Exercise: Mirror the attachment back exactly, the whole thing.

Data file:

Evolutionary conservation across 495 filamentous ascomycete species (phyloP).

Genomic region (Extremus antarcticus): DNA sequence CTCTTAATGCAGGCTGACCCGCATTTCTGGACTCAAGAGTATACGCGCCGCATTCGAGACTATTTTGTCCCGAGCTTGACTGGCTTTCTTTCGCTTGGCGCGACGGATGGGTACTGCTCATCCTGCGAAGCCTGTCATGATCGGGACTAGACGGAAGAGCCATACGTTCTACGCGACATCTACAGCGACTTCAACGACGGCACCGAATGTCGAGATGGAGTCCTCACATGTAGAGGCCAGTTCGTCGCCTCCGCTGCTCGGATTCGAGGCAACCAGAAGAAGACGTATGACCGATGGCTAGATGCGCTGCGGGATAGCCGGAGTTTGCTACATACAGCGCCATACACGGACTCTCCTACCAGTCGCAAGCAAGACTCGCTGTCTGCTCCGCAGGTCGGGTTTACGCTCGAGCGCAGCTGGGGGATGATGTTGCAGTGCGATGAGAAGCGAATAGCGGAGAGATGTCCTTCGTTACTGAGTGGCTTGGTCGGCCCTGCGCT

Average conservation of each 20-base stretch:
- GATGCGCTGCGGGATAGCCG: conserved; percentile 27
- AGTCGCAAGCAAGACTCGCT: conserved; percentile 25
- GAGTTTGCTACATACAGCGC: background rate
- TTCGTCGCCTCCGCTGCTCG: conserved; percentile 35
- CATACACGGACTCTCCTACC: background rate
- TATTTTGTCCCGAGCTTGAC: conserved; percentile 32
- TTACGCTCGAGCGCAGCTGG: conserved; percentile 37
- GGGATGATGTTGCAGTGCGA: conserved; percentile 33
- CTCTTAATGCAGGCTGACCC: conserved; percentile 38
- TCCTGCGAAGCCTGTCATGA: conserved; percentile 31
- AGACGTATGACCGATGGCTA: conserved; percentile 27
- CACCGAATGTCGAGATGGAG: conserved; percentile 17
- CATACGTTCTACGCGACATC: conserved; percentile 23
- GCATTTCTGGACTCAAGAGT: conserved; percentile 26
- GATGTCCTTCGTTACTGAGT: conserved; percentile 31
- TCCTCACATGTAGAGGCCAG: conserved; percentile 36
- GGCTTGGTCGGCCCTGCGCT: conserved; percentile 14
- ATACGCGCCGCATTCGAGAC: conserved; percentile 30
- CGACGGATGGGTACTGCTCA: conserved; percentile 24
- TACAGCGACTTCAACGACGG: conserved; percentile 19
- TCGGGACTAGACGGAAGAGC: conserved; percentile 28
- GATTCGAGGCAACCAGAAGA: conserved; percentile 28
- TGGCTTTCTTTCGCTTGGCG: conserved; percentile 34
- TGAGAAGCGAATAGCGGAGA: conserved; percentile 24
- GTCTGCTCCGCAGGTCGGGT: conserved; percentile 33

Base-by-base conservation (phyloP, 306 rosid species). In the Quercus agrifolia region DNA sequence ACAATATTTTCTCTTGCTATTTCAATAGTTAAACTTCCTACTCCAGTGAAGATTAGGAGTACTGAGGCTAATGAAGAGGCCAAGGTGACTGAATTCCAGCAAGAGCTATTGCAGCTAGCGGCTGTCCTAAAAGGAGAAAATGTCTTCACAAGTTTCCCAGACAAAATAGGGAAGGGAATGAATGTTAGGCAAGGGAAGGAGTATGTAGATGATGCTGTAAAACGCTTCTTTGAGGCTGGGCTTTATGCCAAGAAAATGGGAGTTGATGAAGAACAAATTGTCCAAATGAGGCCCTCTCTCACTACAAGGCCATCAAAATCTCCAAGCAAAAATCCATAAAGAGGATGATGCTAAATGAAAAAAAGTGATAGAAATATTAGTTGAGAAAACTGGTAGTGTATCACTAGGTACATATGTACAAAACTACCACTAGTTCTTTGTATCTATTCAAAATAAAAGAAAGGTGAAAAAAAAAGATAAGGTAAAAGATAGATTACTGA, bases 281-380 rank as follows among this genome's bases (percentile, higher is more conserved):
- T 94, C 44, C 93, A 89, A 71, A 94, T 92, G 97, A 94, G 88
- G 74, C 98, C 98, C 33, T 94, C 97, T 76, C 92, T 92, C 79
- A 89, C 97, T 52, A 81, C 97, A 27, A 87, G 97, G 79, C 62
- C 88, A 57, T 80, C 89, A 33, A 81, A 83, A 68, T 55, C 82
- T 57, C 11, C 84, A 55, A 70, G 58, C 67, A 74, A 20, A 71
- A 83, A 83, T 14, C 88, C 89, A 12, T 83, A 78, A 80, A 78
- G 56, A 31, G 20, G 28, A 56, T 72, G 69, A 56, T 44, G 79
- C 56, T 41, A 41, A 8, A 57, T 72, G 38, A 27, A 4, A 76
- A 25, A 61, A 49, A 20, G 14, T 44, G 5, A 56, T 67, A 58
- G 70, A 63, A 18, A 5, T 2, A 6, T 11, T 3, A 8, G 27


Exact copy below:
Evolutionary conservation across 495 filamentous ascomycete species (phyloP).

Genomic region (Extremus antarcticus): DNA sequence CTCTTAATGCAGGCTGACCCGCATTTCTGGACTCAAGAGTATACGCGCCGCATTCGAGACTATTTTGTCCCGAGCTTGACTGGCTTTCTTTCGCTTGGCGCGACGGATGGGTACTGCTCATCCTGCGAAGCCTGTCATGATCGGGACTAGACGGAAGAGCCATACGTTCTACGCGACATCTACAGCGACTTCAACGACGGCACCGAATGTCGAGATGGAGTCCTCACATGTAGAGGCCAGTTCGTCGCCTCCGCTGCTCGGATTCGAGGCAACCAGAAGAAGACGTATGACCGATGGCTAGATGCGCTGCGGGATAGCCGGAGTTTGCTACATACAGCGCCATACACGGACTCTCCTACCAGTCGCAAGCAAGACTCGCTGTCTGCTCCGCAGGTCGGGTTTACGCTCGAGCGCAGCTGGGGGATGATGTTGCAGTGCGATGAGAAGCGAATAGCGGAGAGATGTCCTTCGTTACTGAGTGGCTTGGTCGGCCCTGCGCT

Average conservation of each 20-base stretch:
- GATGCGCTGCGGGATAGCCG: conserved; percentile 27
- AGTCGCAAGCAAGACTCGCT: conserved; percentile 25
- GAGTTTGCTACATACAGCGC: background rate
- TTCGTCGCCTCCGCTGCTCG: conserved; percentile 35
- CATACACGGACTCTCCTACC: background rate
- TATTTTGTCCCGAGCTTGAC: conserved; percentile 32
- TTACGCTCGAGCGCAGCTGG: conserved; percentile 37
- GGGATGATGTTGCAGTGCGA: conserved; percentile 33
- CTCTTAATGCAGGCTGACCC: conserved; percentile 38
- TCCTGCGAAGCCTGTCATGA: conserved; percentile 31
- AGACGTATGACCGATGGCTA: conserved; percentile 27
- CACCGAATGTCGAGATGGAG: conserved; percentile 17
- CATACGTTCTACGCGACATC: conserved; percentile 23
- GCATTTCTGGACTCAAGAGT: conserved; percentile 26
- GATGTCCTTCGTTACTGAGT: conserved; percentile 31
- TCCTCACATGTAGAGGCCAG: conserved; percentile 36
- GGCTTGGTCGGCCCTGCGCT: conserved; percentile 14
- ATACGCGCCGCATTCGAGAC: conserved; percentile 30
- CGACGGATGGGTACTGCTCA: conserved; percentile 24
- TACAGCGACTTCAACGACGG: conserved; percentile 19
- TCGGGACTAGACGGAAGAGC: conserved; percentile 28
- GATTCGAGGCAACCAGAAGA: conserved; percentile 28
- TGGCTTTCTTTCGCTTGGCG: conserved; percentile 34
- TGAGAAGCGAATAGCGGAGA: conserved; percentile 24
- GTCTGCTCCGCAGGTCGGGT: conserved; percentile 33

Base-by-base conservation (phyloP, 306 rosid species). In the Quercus agrifolia region DNA sequence ACAATATTTTCTCTTGCTATTTCAATAGTTAAACTTCCTACTCCAGTGAAGATTAGGAGTACTGAGGCTAATGAAGAGGCCAAGGTGACTGAATTCCAGCAAGAGCTATTGCAGCTAGCGGCTGTCCTAAAAGGAGAAAATGTCTTCACAAGTTTCCCAGACAAAATAGGGAAGGGAATGAATGTTAGGCAAGGGAAGGAGTATGTAGATGATGCTGTAAAACGCTTCTTTGAGGCTGGGCTTTATGCCAAGAAAATGGGAGTTGATGAAGAACAAATTGTCCAAATGAGGCCCTCTCTCACTACAAGGCCATCAAAATCTCCAAGCAAAAATCCATAAAGAGGATGATGCTAAATGAAAAAAAGTGATAGAAATATTAGTTGAGAAAACTGGTAGTGTATCACTAGGTACATATGTACAAAACTACCACTAGTTCTTTGTATCTATTCAAAATAAAAGAAAGGTGAAAAAAAAAGATAAGGTAAAAGATAGATTACTGA, bases 281-380 rank as follows among this genome's bases (percentile, higher is more conserved):
- T 94, C 44, C 93, A 89, A 71, A 94, T 92, G 97, A 94, G 88
- G 74, C 98, C 98, C 33, T 94, C 97, T 76, C 92, T 92, C 79
- A 89, C 97, T 52, A 81, C 97, A 27, A 87, G 97, G 79, C 62
- C 88, A 57, T 80, C 89, A 33, A 81, A 83, A 68, T 55, C 82
- T 57, C 11, C 84, A 55, A 70, G 58, C 67, A 74, A 20, A 71
- A 83, A 83, T 14, C 88, C 89, A 12, T 83, A 78, A 80, A 78
- G 56, A 31, G 20, G 28, A 56, T 72, G 69, A 56, T 44, G 79
- C 56, T 41, A 41, A 8, A 57, T 72, G 38, A 27, A 4, A 76
- A 25, A 61, A 49, A 20, G 14, T 44, G 5, A 56, T 67, A 58
- G 70, A 63, A 18, A 5, T 2, A 6, T 11, T 3, A 8, G 27